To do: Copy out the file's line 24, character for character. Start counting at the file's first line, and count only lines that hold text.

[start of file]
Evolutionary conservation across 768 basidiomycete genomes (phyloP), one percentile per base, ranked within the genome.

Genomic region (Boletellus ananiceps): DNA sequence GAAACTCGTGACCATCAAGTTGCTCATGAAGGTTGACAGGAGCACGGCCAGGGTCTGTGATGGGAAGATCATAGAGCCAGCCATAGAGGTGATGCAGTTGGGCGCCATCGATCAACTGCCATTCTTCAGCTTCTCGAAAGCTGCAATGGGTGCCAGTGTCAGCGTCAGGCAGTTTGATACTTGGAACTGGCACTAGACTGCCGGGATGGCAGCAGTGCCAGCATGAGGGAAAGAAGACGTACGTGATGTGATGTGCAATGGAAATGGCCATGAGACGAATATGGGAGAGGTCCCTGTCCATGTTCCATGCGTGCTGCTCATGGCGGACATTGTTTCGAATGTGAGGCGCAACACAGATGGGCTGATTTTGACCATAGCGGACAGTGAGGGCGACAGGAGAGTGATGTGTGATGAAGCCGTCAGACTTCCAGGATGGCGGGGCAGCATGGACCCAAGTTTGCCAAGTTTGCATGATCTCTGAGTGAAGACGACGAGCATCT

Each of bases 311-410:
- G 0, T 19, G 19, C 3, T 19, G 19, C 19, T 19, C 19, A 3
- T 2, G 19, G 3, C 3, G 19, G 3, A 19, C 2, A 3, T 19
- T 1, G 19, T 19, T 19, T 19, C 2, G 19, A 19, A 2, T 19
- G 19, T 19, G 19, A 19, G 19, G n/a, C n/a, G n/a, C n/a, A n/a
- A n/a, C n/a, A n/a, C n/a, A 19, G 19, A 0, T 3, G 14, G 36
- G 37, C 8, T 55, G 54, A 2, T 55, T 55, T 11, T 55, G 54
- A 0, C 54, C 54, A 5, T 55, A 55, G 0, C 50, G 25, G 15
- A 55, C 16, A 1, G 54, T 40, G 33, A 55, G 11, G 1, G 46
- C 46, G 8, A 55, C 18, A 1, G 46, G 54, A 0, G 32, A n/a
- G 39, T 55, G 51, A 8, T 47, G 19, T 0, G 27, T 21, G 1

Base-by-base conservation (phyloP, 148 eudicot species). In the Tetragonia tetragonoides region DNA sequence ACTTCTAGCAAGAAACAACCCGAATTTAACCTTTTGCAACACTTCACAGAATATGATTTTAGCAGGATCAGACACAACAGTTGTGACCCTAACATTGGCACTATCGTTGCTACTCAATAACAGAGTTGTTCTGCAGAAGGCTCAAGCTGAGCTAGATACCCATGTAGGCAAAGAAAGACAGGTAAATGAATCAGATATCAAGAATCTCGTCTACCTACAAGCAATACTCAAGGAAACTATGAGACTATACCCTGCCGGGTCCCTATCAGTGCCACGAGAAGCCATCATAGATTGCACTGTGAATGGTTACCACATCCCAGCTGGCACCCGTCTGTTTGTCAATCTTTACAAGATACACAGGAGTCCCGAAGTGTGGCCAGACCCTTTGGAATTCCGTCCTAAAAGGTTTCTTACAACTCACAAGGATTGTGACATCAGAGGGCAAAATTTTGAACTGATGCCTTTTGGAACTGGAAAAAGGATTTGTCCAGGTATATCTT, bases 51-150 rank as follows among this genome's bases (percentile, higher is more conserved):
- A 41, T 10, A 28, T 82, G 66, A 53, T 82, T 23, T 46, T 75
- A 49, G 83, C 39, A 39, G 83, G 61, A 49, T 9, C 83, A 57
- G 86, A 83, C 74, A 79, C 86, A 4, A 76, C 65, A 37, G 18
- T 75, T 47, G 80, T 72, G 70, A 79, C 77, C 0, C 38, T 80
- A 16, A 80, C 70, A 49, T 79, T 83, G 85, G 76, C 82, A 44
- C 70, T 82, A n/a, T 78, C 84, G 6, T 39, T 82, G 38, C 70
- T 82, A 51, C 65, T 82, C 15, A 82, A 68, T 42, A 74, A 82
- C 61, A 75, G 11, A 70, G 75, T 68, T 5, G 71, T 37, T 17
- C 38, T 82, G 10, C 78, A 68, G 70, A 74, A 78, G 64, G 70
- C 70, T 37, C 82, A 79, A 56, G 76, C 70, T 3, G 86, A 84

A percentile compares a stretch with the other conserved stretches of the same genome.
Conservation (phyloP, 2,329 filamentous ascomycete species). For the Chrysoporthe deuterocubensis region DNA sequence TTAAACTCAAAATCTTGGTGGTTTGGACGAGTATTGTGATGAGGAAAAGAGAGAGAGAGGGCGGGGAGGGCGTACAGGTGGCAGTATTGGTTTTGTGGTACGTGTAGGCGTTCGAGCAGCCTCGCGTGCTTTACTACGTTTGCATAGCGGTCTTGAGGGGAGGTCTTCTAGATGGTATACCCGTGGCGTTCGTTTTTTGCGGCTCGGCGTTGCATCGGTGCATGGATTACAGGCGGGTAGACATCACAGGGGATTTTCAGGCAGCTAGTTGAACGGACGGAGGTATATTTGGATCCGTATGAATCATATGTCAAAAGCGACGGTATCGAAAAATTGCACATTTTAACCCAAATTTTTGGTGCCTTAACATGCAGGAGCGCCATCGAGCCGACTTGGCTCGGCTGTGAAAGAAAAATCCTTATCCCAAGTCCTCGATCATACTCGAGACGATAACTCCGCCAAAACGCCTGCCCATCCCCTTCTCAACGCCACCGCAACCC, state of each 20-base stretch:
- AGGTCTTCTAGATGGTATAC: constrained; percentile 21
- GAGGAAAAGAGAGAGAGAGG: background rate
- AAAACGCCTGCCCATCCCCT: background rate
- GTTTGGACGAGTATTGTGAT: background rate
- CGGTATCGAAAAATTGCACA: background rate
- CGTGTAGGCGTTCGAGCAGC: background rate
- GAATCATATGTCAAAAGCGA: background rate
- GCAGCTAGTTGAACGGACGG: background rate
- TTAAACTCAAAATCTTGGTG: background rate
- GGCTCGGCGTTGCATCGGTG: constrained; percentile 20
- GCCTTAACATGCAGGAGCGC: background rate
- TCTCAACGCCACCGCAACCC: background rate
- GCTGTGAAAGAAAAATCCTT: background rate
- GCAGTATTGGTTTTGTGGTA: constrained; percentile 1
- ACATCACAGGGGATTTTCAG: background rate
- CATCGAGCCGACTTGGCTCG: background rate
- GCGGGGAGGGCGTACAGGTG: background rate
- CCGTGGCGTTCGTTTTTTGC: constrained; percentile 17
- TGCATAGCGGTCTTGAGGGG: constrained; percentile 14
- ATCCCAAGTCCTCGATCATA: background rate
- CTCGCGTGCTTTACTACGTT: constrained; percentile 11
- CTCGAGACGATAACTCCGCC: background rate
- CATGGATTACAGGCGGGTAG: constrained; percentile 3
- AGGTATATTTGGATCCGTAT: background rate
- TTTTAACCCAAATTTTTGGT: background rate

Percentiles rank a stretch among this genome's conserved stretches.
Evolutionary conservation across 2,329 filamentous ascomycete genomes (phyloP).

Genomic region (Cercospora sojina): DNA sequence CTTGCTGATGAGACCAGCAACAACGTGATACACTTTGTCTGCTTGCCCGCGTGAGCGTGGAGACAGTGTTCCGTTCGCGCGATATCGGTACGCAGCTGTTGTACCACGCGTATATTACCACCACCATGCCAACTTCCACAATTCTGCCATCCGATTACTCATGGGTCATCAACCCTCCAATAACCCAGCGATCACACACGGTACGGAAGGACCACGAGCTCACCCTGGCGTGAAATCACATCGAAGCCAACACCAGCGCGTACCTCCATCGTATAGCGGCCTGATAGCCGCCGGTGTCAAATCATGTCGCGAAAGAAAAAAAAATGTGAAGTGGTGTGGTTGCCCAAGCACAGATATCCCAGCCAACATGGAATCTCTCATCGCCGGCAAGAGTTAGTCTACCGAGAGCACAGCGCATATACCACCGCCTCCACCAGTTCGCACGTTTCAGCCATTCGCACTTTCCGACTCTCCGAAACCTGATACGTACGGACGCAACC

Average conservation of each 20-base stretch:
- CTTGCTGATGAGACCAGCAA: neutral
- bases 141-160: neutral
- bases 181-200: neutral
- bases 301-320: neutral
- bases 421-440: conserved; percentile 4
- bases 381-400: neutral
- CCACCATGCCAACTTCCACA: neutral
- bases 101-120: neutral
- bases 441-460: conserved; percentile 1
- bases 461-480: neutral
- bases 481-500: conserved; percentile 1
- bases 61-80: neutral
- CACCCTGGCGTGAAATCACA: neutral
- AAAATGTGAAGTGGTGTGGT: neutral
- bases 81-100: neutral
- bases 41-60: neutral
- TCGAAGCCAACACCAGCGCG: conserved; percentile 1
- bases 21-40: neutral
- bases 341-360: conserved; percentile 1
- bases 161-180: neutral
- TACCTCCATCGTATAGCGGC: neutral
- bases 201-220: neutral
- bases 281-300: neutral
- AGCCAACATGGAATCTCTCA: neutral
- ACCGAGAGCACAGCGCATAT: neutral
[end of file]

- C 70, T 37, C 82, A 79, A 56, G 76, C 70, T 3, G 86, A 84